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Chamberlain House

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1832, Levi Chamberlain
  • (Photograph by Kaoru Lovett)
  • (Photograph by Kaoru Lovett)
  • (Photograph by Kaoru Lovett)
  • (Photograph by Kaoru Lovett)

An up-to-date and very modest Greek Revival house with its gable returns and symmetrical facade, the two-story Chamberlain house served not only as a residence but also as warehouse for the provisions of the Hawaiian mission. The makai side's doorways on the second story and attic recall the nonresidential use of portions of the building. Levi Chamberlain arrived in Honolulu in 1823, with the second company of missionaries, to assume the position of secular business agent for the mission, handling the bookkeeping and supplies. A lanai was added to the front of the house in 1864; however, it was removed before 1919, as part of an early restoration project. The building took four years to build. It was made from coral blocks, cut from the reef with axes at low tide, and bound by lime mortar made by burning coral.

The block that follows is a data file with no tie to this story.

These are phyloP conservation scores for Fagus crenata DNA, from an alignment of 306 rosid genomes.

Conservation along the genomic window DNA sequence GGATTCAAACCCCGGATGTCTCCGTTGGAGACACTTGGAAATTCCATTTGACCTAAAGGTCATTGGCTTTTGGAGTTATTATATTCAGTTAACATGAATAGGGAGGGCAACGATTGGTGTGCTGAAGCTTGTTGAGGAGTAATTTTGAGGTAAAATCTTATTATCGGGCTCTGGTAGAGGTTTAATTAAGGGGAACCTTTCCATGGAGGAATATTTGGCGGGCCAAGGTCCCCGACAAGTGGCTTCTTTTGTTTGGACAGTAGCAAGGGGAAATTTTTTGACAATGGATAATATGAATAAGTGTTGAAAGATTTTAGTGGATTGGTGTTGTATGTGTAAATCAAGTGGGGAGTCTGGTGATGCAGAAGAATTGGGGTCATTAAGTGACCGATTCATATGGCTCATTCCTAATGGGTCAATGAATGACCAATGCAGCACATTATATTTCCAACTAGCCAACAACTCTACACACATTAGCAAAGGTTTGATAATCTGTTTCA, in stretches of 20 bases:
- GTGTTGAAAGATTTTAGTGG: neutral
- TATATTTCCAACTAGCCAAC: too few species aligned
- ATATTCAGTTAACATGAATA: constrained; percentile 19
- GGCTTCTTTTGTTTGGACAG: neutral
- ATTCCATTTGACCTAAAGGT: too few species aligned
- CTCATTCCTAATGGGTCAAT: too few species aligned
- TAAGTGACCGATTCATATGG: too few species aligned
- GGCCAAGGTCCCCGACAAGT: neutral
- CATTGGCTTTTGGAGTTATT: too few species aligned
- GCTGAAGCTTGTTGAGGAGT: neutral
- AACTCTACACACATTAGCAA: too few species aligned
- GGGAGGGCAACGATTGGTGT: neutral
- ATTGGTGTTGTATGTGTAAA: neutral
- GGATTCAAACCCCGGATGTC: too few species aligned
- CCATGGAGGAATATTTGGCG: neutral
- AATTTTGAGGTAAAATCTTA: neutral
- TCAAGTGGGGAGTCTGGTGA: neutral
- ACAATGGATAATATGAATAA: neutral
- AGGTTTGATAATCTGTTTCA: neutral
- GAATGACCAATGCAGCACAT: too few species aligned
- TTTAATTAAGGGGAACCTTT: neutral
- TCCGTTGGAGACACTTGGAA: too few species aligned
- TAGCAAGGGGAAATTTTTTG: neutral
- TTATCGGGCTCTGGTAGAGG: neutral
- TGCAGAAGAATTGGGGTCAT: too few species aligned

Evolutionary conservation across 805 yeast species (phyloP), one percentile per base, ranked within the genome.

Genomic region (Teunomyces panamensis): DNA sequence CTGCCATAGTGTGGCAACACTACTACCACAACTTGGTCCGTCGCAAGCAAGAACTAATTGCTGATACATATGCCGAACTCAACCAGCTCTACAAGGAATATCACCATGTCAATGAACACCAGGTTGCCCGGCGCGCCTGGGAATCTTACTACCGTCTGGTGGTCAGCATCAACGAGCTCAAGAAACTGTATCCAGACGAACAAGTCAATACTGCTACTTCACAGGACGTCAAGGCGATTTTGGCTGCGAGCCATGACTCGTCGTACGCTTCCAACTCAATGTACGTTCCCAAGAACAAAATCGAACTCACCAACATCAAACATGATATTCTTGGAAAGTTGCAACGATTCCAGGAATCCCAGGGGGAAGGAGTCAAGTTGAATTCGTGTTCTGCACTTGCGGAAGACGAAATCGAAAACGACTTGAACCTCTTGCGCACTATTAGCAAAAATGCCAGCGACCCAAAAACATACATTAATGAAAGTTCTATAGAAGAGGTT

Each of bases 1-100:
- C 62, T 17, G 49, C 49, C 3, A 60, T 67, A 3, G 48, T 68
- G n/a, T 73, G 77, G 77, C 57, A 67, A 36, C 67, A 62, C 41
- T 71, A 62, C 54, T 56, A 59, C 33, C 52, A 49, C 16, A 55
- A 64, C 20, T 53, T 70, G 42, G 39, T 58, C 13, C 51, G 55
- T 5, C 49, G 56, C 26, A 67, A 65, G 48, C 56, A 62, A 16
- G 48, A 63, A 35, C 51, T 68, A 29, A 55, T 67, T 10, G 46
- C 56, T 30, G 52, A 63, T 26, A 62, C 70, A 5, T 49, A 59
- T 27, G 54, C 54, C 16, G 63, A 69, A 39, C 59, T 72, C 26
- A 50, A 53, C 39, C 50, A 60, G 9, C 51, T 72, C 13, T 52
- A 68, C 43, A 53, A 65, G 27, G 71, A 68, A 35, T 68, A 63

Writing Credits

Don J. Hibbard


What's Nearby


Don J. Hibbard, "Chamberlain House", [Honolulu, Hawaii], SAH Archipedia, eds. Gabrielle Esperdy and Karen Kingsley, Charlottesville: UVaP, 2012—,

Print Source

Cover: Buildings of Hawaii

Buildings of Hawaii, Don J. Hibbard. Charlottesville: University of Virginia Press, 2011, 117-117.

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